F1: Bahrain – Charles Leclerc Takes Commanding Victory in Thrilling Season Opener
Ferrari take their first 1-2 finish since 2019, as both Red Bulls retire late with fuel issues.
Charles Leclerc returned to the top step of the podium after enduring two difficult seasons with Ferrari, which saw the reds go winless throughout the two years. He showed a consistently strong pace throughout the race with reigning champion Max Verstappen following closely, as both drivers seemed to be on a league of their own and managed to pull well away from the rest of the field for most of the race. The pair were also involved in a hard but clean battle for several laps, a battle awaited for so long as both drivers have struggled with uncompetitive cars in different times.
Starting from pole, Leclerc launched flawlessly and immediately covered the inside line from Verstappen, keeping the lead and controlling the pace throughout the first stint. Kevin Magnussen also made a strong start from 7th on the grid in his F1 return, running 5th behind Lewis Hamilton for a while, before eventually losing the spots to Sergio Perez and George Russell, respectively from a lock-up and by outbraking himself. Meanwhile in the midfield, Bottas experienced a poor launch off the grid, dropping back as far as 15th on the opening lap, while his teammate Zhou Guanyu dropped back to last in the first turn before quickly recovering positions within several laps. Esteban Ocon tagged Mick Schumacher in turn 6 on the opening lap, where the latter spun but immediately regained control of the car, and the Frenchman was awarded a five-second time penalty for the incident. The McLarens also started poorly running 18th and 20th for most of the first stint, although both Norris and Ricciardo were the only drivers to start the race on medium compounds which is the likely reason they struggled for pace at the start.
Hamilton was the first driver to pit, switching to hard compounds in a bid to stretch the tyre life towards the end. Verstappen soon boxed for softs in an attempt to undercut Leclerc, who came in a lap later. Leclerc just about emerged in front of Verstappen on the pit exit, which was the start to a three lap duel between the two young stars. The Dutchman made three attempts to pass Leclerc for the lead, where in each occasion the latter shortly retook the lead within a few corners. On the last attempt, Verstappen locked up, promptly causing him to start fading little by little due to the tiny flat spot caused by the lockup. The second round of pitstops happened in similar fashion with Verstappen attempting another undercut, but a slightly longer stop from Red Bull’s pit crew allowed Leclerc to emerge from his stop a little more ahead this time, and he kept a far more comfortable lead.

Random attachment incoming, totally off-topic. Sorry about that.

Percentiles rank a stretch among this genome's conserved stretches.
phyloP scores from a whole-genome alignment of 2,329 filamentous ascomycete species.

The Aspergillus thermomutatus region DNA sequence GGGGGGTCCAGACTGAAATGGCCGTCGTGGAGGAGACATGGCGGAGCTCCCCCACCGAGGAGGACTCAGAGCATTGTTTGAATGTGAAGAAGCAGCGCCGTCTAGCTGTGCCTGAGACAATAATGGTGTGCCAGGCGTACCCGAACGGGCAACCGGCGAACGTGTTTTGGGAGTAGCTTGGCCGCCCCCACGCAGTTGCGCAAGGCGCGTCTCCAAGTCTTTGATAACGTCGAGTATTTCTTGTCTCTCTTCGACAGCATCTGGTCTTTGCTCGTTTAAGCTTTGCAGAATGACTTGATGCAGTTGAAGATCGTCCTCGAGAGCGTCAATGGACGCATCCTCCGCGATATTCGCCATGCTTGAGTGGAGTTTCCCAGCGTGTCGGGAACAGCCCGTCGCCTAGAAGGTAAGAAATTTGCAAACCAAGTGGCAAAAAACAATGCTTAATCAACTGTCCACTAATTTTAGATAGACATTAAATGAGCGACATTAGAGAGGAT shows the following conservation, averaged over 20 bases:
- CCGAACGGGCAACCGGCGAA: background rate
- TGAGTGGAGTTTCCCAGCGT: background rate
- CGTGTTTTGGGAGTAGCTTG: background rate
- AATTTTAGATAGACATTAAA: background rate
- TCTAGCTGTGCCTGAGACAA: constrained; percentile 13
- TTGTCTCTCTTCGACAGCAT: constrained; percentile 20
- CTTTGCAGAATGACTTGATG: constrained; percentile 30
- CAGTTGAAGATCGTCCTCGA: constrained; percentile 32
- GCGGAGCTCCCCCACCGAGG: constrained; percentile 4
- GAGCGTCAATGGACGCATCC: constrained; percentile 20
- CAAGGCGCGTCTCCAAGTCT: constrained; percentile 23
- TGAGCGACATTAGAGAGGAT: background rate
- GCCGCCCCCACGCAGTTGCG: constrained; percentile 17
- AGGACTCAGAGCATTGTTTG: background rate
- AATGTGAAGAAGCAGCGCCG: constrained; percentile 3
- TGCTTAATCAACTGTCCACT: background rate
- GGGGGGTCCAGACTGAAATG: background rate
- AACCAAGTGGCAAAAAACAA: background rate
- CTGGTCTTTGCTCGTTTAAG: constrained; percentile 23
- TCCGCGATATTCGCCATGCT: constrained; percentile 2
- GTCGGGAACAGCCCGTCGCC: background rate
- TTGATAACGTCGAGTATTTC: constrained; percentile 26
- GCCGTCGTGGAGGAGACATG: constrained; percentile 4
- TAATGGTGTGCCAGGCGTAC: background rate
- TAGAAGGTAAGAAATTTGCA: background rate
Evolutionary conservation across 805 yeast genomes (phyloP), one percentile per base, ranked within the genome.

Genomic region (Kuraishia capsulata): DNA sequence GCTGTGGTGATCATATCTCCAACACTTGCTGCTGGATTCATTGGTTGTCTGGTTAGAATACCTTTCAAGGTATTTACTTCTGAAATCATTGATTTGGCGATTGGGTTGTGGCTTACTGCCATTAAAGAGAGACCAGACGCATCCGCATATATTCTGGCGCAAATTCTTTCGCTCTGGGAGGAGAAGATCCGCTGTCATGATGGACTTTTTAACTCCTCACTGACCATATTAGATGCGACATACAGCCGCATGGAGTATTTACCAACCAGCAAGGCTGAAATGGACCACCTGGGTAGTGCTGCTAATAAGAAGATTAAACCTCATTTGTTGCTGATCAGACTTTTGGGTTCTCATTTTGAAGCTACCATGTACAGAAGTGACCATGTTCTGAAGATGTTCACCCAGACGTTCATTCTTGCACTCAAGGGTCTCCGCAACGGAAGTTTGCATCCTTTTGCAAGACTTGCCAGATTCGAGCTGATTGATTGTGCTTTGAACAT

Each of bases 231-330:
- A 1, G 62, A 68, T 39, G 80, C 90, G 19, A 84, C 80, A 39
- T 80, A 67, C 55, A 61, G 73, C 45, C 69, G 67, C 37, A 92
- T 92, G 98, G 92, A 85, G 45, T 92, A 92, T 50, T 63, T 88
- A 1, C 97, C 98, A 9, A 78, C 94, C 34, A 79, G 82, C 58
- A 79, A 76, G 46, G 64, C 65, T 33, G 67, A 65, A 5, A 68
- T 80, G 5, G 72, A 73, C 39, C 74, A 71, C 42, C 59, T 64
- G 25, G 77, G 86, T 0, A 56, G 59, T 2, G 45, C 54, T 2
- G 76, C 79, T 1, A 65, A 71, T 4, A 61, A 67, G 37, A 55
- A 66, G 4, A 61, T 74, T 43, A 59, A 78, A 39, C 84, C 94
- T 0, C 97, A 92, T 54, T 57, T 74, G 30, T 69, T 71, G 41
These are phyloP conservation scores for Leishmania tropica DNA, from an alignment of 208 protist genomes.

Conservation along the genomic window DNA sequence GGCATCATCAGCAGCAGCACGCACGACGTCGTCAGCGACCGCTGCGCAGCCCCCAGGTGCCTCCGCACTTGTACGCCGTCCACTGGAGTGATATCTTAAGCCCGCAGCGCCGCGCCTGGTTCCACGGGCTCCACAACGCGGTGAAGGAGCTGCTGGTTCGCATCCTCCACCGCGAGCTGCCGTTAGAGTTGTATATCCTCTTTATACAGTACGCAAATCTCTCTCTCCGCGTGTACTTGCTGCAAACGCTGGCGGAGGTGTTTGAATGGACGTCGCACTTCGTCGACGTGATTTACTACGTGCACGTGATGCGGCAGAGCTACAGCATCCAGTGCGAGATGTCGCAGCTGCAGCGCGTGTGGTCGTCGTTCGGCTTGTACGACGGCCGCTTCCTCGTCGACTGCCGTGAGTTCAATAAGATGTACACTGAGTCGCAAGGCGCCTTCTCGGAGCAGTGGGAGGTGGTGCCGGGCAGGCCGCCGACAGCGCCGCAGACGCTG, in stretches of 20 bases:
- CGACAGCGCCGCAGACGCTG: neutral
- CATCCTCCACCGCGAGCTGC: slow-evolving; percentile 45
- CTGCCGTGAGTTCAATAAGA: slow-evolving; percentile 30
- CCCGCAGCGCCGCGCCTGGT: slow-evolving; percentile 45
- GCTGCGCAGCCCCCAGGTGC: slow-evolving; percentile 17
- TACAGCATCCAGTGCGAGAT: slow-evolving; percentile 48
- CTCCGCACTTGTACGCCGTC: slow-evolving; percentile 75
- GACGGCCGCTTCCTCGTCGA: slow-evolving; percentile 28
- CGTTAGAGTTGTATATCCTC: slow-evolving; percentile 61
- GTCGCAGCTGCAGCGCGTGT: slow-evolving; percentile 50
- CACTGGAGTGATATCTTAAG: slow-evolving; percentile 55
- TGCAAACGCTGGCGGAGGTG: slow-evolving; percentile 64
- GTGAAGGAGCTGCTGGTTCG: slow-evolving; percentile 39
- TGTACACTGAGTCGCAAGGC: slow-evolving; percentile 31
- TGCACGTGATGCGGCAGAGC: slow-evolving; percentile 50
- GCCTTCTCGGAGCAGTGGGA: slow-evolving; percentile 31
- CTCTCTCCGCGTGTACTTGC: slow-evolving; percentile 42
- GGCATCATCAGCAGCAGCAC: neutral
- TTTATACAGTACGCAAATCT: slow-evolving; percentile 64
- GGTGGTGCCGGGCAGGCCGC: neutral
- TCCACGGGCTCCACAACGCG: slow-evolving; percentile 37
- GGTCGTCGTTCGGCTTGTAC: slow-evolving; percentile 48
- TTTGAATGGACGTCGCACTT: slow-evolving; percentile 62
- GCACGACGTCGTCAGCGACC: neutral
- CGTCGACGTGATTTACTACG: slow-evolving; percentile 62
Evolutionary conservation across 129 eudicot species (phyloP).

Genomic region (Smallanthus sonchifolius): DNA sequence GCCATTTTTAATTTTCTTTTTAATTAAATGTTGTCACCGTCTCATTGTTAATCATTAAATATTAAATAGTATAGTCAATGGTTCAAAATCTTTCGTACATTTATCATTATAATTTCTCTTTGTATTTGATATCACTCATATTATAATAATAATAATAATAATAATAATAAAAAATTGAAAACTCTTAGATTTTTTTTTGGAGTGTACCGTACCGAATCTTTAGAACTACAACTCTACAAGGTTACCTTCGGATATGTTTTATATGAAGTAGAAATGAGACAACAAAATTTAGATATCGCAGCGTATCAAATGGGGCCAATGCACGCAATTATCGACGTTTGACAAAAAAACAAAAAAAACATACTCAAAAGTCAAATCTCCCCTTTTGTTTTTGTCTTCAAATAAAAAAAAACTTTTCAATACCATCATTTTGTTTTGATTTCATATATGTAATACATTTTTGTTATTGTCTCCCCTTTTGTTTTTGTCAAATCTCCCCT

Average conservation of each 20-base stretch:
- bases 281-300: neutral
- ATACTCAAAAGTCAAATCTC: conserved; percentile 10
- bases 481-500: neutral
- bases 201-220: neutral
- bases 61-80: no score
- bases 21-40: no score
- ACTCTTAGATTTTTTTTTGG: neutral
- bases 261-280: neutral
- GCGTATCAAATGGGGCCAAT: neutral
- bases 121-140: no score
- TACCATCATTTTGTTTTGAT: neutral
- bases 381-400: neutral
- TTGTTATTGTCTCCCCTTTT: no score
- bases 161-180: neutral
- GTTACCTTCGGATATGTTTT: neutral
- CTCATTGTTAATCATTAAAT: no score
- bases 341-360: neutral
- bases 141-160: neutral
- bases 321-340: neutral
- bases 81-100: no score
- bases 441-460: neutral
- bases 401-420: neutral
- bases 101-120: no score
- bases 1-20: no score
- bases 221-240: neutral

On Lap 31, Verstappen made another pitstop to try and charge for the lead, but suddenly experienced a mysterious steering issue that the team was struggling to figure out. Two laps later, Pierre Gasly’s AlphaTauri flamed out and resulted in a safety car, which gave Leclerc the perfect opportunity to pit for fresh tyres without losing significant time. On the Lap 51 restart, Leclerc easily pulled away while Verstappen battled his steering issues, before it deteriorated and allowed Carlos Sainz to pass him for 2nd. His apparent problems took an even worse turn when his car broke down at the end of the lap, and he managed to pull into the pits to retire the car as Perez passed him to take 3rd. While defending his spot from Hamilton, however, Perez reported power issues within the lap and pushed the most he could to salvage a podium for the team. It eventually came down to the next and final lap, where Perez’s car stalled in the first turn, resulting in a spin and his powerless car stranded in the middle of the track.
As it happened in the last lap, the race went on to the end without interruption and Leclerc crossed the line first in a well-earned win, finding redemption after infamously losing the lead on the same venue three years ago with an engine issue. Sainz completed a Ferrari 1-2, and Lewis Hamilton salvaged the final podium place following Perez’s retirement.
George Russell ends his solid Mercedes debut in 4th, while Kevin Magnussen impresses in his comeback with a 5th place finish, his best since the 2018 Austrian GP as well as Haas’ first points since 2020. Bottas recovered 6th after the poor start which saw him lose nine spots, while Ocon overcame his time penalty and finished 7th. Yuki Tsunoda became the sole finisher from the Red Bull camp in 8th, while Fernando Alonso brings Alpine a double points finish. Rounding off the top ten is Zhou Guanyu, an impressive race by the Chinese driver who adds his name to the list of drivers to score points on their debut.
Mick Schumacher missed out on his maiden points as he did not have the opportunity to pit on time during the safety car period, dropping out of 10th shortly after the restart. Lance Stroll finished 12th after a nightmare of a qualifying session put him on the back row, and Alex Albon finished 13th on his Williams debut in his Formula 1 return. The McLarens of Ricciardo and Norris finished 14th and 15th respectively, a weekend to forget for the Woking squad as they struggled to find any pace all weekend. Nicholas Latifi ended 16th for Williams, and super-sub Nico Hulkenberg finished 17th and last for Aston Martin, replacing Sebastian Vettel who sat out the weekend after contracting COVID-19 on the eve of practice. The swift return of the multi-world champion is still in doubt as we move onto the Saudi Arabian Grand Prix in a week’s time, where Hulkenberg will be on standby for Aston Martin once again.
Featured Image – Scuderia Ferrari, Formula One Management